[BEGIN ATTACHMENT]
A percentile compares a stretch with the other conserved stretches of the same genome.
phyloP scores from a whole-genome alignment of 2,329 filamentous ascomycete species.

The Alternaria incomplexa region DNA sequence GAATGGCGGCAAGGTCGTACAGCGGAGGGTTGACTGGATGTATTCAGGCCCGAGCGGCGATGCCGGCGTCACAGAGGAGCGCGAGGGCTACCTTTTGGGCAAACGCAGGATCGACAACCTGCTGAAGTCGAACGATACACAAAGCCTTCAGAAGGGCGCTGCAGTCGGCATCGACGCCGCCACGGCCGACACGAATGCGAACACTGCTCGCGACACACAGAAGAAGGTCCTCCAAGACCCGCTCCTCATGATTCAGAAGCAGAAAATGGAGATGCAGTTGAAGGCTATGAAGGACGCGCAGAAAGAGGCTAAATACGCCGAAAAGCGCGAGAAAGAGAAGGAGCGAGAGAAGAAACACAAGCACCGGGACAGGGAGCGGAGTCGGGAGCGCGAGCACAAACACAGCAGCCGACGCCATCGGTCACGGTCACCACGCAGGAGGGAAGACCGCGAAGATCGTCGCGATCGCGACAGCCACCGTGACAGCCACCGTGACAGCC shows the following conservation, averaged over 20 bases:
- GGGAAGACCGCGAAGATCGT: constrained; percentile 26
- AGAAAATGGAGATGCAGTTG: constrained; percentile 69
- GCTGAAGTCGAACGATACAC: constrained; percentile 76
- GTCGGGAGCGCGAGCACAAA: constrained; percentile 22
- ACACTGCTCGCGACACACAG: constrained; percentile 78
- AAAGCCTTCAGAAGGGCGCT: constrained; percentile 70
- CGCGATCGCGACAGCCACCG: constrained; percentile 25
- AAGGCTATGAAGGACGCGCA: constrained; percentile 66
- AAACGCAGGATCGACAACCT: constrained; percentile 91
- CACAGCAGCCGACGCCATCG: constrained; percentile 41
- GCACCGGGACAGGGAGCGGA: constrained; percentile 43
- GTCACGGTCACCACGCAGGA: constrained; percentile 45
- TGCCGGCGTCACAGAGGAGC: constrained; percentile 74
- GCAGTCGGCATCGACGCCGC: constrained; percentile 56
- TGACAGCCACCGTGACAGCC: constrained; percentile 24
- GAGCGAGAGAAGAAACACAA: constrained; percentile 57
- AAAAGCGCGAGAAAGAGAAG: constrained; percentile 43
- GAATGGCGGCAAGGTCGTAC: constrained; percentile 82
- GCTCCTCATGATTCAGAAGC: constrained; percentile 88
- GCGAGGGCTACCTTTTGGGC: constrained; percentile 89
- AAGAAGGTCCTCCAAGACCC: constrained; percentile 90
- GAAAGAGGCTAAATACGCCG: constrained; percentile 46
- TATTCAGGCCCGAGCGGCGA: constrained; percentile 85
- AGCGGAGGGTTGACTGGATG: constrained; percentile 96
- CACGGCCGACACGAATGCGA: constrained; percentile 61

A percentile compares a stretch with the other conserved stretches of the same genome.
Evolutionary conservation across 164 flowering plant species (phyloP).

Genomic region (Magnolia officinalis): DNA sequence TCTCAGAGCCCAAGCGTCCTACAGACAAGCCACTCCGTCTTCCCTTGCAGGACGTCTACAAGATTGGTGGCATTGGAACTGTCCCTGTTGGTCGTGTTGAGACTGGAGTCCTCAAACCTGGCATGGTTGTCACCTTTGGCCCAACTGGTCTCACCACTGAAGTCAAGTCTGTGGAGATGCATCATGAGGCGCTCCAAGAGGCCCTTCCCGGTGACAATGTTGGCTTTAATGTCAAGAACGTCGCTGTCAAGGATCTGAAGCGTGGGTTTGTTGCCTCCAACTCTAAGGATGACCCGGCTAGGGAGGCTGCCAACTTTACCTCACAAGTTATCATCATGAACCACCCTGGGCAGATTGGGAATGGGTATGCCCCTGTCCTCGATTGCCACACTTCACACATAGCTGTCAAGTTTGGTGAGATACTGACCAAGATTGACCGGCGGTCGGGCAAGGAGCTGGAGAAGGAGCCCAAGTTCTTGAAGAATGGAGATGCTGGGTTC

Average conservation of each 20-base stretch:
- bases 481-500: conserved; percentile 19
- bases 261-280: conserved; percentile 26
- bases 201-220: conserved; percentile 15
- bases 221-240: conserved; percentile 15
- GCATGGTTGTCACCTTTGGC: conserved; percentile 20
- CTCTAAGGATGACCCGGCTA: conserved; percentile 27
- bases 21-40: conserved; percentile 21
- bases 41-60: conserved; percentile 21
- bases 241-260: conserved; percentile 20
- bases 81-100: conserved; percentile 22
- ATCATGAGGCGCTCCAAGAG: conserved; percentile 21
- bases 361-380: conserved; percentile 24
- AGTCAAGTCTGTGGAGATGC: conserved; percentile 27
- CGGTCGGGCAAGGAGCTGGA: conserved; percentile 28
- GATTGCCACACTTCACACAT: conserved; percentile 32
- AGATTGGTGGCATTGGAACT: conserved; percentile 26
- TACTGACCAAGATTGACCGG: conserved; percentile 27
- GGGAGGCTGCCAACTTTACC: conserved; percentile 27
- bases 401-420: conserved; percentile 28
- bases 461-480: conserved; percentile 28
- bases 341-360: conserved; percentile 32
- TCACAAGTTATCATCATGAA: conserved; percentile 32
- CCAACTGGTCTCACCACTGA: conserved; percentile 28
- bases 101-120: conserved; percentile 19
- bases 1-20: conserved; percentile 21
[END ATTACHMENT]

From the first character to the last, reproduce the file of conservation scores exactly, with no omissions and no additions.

A percentile compares a stretch with the other conserved stretches of the same genome.
phyloP scores from a whole-genome alignment of 2,329 filamentous ascomycete species.

The Alternaria incomplexa region DNA sequence GAATGGCGGCAAGGTCGTACAGCGGAGGGTTGACTGGATGTATTCAGGCCCGAGCGGCGATGCCGGCGTCACAGAGGAGCGCGAGGGCTACCTTTTGGGCAAACGCAGGATCGACAACCTGCTGAAGTCGAACGATACACAAAGCCTTCAGAAGGGCGCTGCAGTCGGCATCGACGCCGCCACGGCCGACACGAATGCGAACACTGCTCGCGACACACAGAAGAAGGTCCTCCAAGACCCGCTCCTCATGATTCAGAAGCAGAAAATGGAGATGCAGTTGAAGGCTATGAAGGACGCGCAGAAAGAGGCTAAATACGCCGAAAAGCGCGAGAAAGAGAAGGAGCGAGAGAAGAAACACAAGCACCGGGACAGGGAGCGGAGTCGGGAGCGCGAGCACAAACACAGCAGCCGACGCCATCGGTCACGGTCACCACGCAGGAGGGAAGACCGCGAAGATCGTCGCGATCGCGACAGCCACCGTGACAGCCACCGTGACAGCC shows the following conservation, averaged over 20 bases:
- GGGAAGACCGCGAAGATCGT: constrained; percentile 26
- AGAAAATGGAGATGCAGTTG: constrained; percentile 69
- GCTGAAGTCGAACGATACAC: constrained; percentile 76
- GTCGGGAGCGCGAGCACAAA: constrained; percentile 22
- ACACTGCTCGCGACACACAG: constrained; percentile 78
- AAAGCCTTCAGAAGGGCGCT: constrained; percentile 70
- CGCGATCGCGACAGCCACCG: constrained; percentile 25
- AAGGCTATGAAGGACGCGCA: constrained; percentile 66
- AAACGCAGGATCGACAACCT: constrained; percentile 91
- CACAGCAGCCGACGCCATCG: constrained; percentile 41
- GCACCGGGACAGGGAGCGGA: constrained; percentile 43
- GTCACGGTCACCACGCAGGA: constrained; percentile 45
- TGCCGGCGTCACAGAGGAGC: constrained; percentile 74
- GCAGTCGGCATCGACGCCGC: constrained; percentile 56
- TGACAGCCACCGTGACAGCC: constrained; percentile 24
- GAGCGAGAGAAGAAACACAA: constrained; percentile 57
- AAAAGCGCGAGAAAGAGAAG: constrained; percentile 43
- GAATGGCGGCAAGGTCGTAC: constrained; percentile 82
- GCTCCTCATGATTCAGAAGC: constrained; percentile 88
- GCGAGGGCTACCTTTTGGGC: constrained; percentile 89
- AAGAAGGTCCTCCAAGACCC: constrained; percentile 90
- GAAAGAGGCTAAATACGCCG: constrained; percentile 46
- TATTCAGGCCCGAGCGGCGA: constrained; percentile 85
- AGCGGAGGGTTGACTGGATG: constrained; percentile 96
- CACGGCCGACACGAATGCGA: constrained; percentile 61

A percentile compares a stretch with the other conserved stretches of the same genome.
Evolutionary conservation across 164 flowering plant species (phyloP).

Genomic region (Magnolia officinalis): DNA sequence TCTCAGAGCCCAAGCGTCCTACAGACAAGCCACTCCGTCTTCCCTTGCAGGACGTCTACAAGATTGGTGGCATTGGAACTGTCCCTGTTGGTCGTGTTGAGACTGGAGTCCTCAAACCTGGCATGGTTGTCACCTTTGGCCCAACTGGTCTCACCACTGAAGTCAAGTCTGTGGAGATGCATCATGAGGCGCTCCAAGAGGCCCTTCCCGGTGACAATGTTGGCTTTAATGTCAAGAACGTCGCTGTCAAGGATCTGAAGCGTGGGTTTGTTGCCTCCAACTCTAAGGATGACCCGGCTAGGGAGGCTGCCAACTTTACCTCACAAGTTATCATCATGAACCACCCTGGGCAGATTGGGAATGGGTATGCCCCTGTCCTCGATTGCCACACTTCACACATAGCTGTCAAGTTTGGTGAGATACTGACCAAGATTGACCGGCGGTCGGGCAAGGAGCTGGAGAAGGAGCCCAAGTTCTTGAAGAATGGAGATGCTGGGTTC

Average conservation of each 20-base stretch:
- bases 481-500: conserved; percentile 19
- bases 261-280: conserved; percentile 26
- bases 201-220: conserved; percentile 15
- bases 221-240: conserved; percentile 15
- GCATGGTTGTCACCTTTGGC: conserved; percentile 20
- CTCTAAGGATGACCCGGCTA: conserved; percentile 27
- bases 21-40: conserved; percentile 21
- bases 41-60: conserved; percentile 21
- bases 241-260: conserved; percentile 20
- bases 81-100: conserved; percentile 22
- ATCATGAGGCGCTCCAAGAG: conserved; percentile 21
- bases 361-380: conserved; percentile 24
- AGTCAAGTCTGTGGAGATGC: conserved; percentile 27
- CGGTCGGGCAAGGAGCTGGA: conserved; percentile 28
- GATTGCCACACTTCACACAT: conserved; percentile 32
- AGATTGGTGGCATTGGAACT: conserved; percentile 26
- TACTGACCAAGATTGACCGG: conserved; percentile 27
- GGGAGGCTGCCAACTTTACC: conserved; percentile 27
- bases 401-420: conserved; percentile 28
- bases 461-480: conserved; percentile 28
- bases 341-360: conserved; percentile 32
- TCACAAGTTATCATCATGAA: conserved; percentile 32
- CCAACTGGTCTCACCACTGA: conserved; percentile 28
- bases 101-120: conserved; percentile 19
- bases 1-20: conserved; percentile 21